Since summer of ’95, when this column first appeared in the Nashville Scene, I’ve only riled up a few people that I know about. That’s not part of a master plan; it’s just the way things turn out. When I sit down to write this column, I do ask myself sometimes, “If I write what’s in my head right now, will anybody get steamed?” If the answer is no, then I go ahead and write the thing. If the answer is yes, well, then I go ahead and write it anyway.
I bring all this up because I now have a clear favorite riled-up reader, and I want to share the details. Last week, a woman from Kingston Springs wrote the Scene complaining that I had gone way too easy on her hometown when I recommended it as “the best refuge for people who want to live close to town but avoid rush-hour traffic jams.”
She wanted y’all to know that I had failed to mention two whopping-big problems in Kingston Springs: 1. animals running loose, and 2. not enough fire protection.
Well, let me do my duty right now: Attention, people who might want to move to Kingston Springs. The townspeople are up to their asses in other peoples’ dogs and cats, and, for all I know, ponies and pigs. Worse yet, if your house catches on fire, it just might burn to the ground. Have a fire-escape plan and keep your insurance paid up.
I must say, though, that during my dozen or so visits to Kingston Springs in the last year, I haven’t seen or heard about any roving packs of hobo animals. I can’t say the same for any neighborhood in Nashville.
Let’s use Sylvan Park as an example. It’s a very nice neighborhood. But a few years back, my buddy Lester had trouble with feral cats breaking into his garage and peeing down the air vents of his beloved old Chevy. The cat pee stunk up Lester’s car, his clothes, and Lester himself. It was ruining his life. Lester couldn’t cat-proof the garage, so he built a cat trap. Every night, for about a month, he caught a new kitty. If it had a collar, or if it was a known neighborhood pet, he’d turn it loose then and there. If it was a derelict cat, he’d drive it out to the west side of Bellevue and turn it loose. Could be some of the cats wandered out to Kingston Springs.
Or it could be that the loose-animal threat in Kingston Springs is misinformation. I know that a few years back, when Hurricane Hugo slammed into the South Carolina coast, the locals put out a story that a surge of swamp water had dropped a plague of snakes on Sullivan’s Island. The local news was telling people to stay off the island; you couldn’t take two steps without landing on a snake.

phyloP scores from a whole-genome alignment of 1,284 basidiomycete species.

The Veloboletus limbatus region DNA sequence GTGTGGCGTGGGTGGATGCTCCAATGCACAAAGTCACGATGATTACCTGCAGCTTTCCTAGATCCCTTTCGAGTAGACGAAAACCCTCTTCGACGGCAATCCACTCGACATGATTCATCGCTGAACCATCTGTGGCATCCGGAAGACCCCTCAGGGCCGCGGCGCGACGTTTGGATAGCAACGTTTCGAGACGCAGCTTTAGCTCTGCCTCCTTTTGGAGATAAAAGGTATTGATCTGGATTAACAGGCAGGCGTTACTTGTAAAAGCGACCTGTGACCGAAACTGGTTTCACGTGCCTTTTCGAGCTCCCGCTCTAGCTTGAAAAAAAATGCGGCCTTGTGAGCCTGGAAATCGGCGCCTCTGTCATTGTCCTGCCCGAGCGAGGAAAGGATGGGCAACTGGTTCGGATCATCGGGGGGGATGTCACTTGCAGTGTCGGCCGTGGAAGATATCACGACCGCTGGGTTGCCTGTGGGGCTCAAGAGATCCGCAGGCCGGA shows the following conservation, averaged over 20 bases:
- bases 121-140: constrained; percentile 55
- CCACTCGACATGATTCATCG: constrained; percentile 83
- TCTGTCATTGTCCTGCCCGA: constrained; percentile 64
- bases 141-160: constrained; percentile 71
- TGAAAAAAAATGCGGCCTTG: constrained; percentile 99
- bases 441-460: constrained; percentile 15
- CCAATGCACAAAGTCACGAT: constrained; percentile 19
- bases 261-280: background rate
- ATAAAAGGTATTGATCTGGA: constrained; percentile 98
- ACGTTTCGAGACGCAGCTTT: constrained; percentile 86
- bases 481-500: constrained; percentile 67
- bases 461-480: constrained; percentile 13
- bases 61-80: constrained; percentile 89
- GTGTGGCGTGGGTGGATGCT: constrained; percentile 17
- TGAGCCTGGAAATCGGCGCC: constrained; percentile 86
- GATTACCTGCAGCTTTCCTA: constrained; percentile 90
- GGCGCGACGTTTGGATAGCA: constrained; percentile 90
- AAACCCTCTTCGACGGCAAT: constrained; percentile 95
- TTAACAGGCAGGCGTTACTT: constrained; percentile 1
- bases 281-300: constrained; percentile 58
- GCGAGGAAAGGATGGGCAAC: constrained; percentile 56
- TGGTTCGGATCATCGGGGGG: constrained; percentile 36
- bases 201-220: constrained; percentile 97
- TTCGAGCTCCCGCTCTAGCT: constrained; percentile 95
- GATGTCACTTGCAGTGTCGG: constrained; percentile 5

Well, here’s the inside dope: There weren’t any new snakes on Sullivan’s Island. The story was hatched to keep looters off the island. The story worked. I wonder if the Kingston Springians are up to the same thing.
Now, for the runner-up in my riled-up reader competition: Back in November, somebody accused me of being “against energy conservation” after I wrote that I wasn’t so sure that government-mandated washing machine standards would actually result in energy savings or cleaner clothes.
First, let me say that I have a long-term habit of figuring out the lifetime cost of things before I buy them. So if an appliance manufacturer actually comes up with a useful washing machine that’s stingy with water, I might just buy one myself after the family Maytag wears out.
That doesn’t mean I want to trust the feds with America’s plumbing. So far, their record is poor. The federally mandated 1.6-gallon-flush toilets, which are notorious for leaving Americans with clogged toilets and unsightly skid marks, have created a thriving black market for the old, outlawed 3.5-gallon units. And now that low-flow showerheads are the law, we Americans are learning how to take out the flow restrictors, and we’re adding multiple nozzles to our showers.
I freely admit: I worry a little about water conservation, but not a lot. I worry a whole lot more about somebody in the Department of Energy getting up every morning and making my plumbing decisions for me. Call me paranoid, but I have visions of federal agents kicking down my door one day, waving a plumbing warrant. If my commodes, showers, and washing machine are a little too thirsty, I guess I’ll be busting rocks at Leavenworth. In the meantime, I’m paying for gas and oil to go into Sequoia, the presidential yacht. Just the thought of it makes me swimmy-headed.
Finally, let me offer this: To any of you whose fur I’ve rubbed the wrong way, I’m just as sorry as I can be. If you feel yourself getting too wound up when you read Helter Shelter, remember this: It’s not an asteroid on a collision course with earth. It’s not a flesh-eating bacteria. It’s a once-a-week newspaper column. It can’t hurt you.
Visit Walter’s Web site at http://www.housesenseinc.com, or e-mail him at firstname.lastname@example.org.